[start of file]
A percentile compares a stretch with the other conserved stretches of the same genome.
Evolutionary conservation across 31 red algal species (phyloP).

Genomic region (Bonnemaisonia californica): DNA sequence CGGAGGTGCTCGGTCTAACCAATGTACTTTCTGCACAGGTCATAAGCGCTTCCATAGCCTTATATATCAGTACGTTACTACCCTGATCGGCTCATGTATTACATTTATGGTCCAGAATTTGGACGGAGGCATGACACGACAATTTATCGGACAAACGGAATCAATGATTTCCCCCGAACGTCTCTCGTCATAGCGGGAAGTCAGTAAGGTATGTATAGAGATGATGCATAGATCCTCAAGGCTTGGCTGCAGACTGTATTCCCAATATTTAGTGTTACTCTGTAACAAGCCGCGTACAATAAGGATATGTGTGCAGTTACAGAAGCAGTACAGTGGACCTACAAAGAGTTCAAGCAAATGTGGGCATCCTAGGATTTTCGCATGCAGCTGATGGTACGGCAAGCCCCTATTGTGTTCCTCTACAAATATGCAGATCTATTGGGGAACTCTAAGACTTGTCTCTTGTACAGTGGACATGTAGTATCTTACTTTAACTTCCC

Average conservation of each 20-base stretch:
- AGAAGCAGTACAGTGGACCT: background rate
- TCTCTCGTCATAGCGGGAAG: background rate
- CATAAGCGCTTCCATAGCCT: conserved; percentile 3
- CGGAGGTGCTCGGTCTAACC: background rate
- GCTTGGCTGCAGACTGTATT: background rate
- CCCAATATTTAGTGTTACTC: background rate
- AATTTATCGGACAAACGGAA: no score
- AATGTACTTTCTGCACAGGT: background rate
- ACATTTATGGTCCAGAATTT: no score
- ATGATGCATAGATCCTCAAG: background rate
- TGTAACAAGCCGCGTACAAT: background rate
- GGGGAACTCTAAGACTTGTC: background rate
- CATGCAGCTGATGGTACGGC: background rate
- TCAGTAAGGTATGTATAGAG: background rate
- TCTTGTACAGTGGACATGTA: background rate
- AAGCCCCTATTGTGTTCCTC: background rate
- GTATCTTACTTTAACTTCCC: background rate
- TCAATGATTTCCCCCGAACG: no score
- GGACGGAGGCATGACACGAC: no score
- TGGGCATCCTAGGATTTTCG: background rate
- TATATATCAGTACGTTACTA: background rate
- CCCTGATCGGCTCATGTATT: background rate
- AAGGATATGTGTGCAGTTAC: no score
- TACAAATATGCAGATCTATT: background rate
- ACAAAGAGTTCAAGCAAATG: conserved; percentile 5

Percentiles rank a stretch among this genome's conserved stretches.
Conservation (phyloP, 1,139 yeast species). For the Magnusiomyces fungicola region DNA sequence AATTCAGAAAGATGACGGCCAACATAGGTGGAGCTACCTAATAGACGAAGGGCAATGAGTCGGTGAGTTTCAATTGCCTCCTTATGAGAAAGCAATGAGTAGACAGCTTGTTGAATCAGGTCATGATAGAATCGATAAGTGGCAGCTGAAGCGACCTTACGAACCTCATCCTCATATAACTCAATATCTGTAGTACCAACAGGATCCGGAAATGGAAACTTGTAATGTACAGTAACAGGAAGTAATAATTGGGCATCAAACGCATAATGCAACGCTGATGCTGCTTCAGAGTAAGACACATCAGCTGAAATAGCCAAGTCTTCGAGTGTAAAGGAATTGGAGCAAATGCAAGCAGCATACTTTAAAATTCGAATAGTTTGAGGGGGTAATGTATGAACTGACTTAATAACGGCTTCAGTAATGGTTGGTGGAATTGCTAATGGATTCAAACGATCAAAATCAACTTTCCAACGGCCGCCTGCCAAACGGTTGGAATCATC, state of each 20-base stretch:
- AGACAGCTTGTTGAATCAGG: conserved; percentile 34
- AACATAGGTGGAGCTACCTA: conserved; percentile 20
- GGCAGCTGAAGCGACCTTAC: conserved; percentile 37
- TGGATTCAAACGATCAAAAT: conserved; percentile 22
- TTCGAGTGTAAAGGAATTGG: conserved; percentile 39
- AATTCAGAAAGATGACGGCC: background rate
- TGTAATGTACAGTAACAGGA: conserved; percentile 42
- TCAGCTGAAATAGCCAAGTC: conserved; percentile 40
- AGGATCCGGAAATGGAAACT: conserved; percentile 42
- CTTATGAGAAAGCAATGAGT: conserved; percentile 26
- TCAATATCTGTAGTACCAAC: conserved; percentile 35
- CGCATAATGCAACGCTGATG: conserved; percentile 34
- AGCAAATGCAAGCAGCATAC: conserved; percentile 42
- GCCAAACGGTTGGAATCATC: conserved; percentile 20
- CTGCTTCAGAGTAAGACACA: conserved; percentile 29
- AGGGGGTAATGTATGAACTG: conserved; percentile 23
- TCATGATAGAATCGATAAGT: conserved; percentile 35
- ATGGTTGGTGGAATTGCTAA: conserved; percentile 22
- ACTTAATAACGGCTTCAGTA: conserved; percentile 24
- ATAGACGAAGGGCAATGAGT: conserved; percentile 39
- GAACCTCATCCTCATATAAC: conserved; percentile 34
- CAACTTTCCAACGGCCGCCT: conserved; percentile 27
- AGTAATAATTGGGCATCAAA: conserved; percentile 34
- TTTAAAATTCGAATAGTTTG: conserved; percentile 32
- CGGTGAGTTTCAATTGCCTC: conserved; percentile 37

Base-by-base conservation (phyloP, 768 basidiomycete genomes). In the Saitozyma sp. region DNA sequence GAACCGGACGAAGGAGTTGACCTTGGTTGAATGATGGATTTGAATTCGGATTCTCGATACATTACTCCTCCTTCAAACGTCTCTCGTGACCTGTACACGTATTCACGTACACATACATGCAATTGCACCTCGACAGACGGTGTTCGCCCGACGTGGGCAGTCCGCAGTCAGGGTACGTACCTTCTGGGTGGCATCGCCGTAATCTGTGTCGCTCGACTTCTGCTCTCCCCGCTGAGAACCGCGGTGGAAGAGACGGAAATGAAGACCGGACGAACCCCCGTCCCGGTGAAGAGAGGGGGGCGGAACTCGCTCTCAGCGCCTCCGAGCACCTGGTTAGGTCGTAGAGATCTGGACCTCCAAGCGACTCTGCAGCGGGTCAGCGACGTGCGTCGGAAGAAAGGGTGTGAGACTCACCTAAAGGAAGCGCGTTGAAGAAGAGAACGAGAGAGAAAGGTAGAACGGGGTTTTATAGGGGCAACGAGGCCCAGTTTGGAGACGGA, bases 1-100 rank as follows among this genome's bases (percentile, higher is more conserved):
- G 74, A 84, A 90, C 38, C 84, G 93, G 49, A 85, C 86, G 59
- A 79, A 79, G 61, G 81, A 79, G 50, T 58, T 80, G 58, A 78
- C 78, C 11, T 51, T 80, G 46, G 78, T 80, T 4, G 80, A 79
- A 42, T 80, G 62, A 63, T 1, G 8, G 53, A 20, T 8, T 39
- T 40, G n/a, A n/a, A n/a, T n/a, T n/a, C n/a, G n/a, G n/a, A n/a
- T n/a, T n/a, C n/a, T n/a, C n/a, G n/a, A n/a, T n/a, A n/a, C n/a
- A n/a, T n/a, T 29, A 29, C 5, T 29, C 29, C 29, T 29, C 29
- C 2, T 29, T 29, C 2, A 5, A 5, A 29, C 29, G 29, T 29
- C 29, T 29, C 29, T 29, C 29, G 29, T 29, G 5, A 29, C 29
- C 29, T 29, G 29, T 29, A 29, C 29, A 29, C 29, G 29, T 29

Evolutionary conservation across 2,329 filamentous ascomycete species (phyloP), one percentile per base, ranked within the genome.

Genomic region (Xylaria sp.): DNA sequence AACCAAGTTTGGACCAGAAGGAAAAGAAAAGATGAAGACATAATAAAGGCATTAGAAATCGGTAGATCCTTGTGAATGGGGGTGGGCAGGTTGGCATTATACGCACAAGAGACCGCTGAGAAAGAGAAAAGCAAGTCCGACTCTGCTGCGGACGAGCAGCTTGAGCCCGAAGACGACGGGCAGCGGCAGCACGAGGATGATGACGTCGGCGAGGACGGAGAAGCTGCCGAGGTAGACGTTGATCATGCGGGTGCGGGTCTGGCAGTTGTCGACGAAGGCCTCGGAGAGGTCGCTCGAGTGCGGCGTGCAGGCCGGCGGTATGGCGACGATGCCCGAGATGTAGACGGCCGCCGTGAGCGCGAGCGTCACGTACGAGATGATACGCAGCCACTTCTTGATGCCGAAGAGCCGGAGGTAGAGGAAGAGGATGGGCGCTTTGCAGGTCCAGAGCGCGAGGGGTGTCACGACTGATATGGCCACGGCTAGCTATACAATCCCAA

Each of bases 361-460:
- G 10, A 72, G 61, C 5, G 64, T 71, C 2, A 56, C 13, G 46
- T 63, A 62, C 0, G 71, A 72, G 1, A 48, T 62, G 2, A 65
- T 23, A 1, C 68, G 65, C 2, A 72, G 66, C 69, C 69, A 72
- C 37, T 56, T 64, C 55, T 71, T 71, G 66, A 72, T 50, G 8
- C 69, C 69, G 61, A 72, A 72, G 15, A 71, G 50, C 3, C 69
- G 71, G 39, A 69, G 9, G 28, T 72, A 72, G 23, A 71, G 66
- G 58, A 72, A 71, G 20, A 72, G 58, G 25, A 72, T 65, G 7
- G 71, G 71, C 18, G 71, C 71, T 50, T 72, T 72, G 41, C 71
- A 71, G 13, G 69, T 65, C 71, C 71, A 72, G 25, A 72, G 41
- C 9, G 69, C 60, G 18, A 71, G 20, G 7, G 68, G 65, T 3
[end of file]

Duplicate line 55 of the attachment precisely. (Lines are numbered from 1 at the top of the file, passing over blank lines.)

- TTTAAAATTCGAATAGTTTG: conserved; percentile 32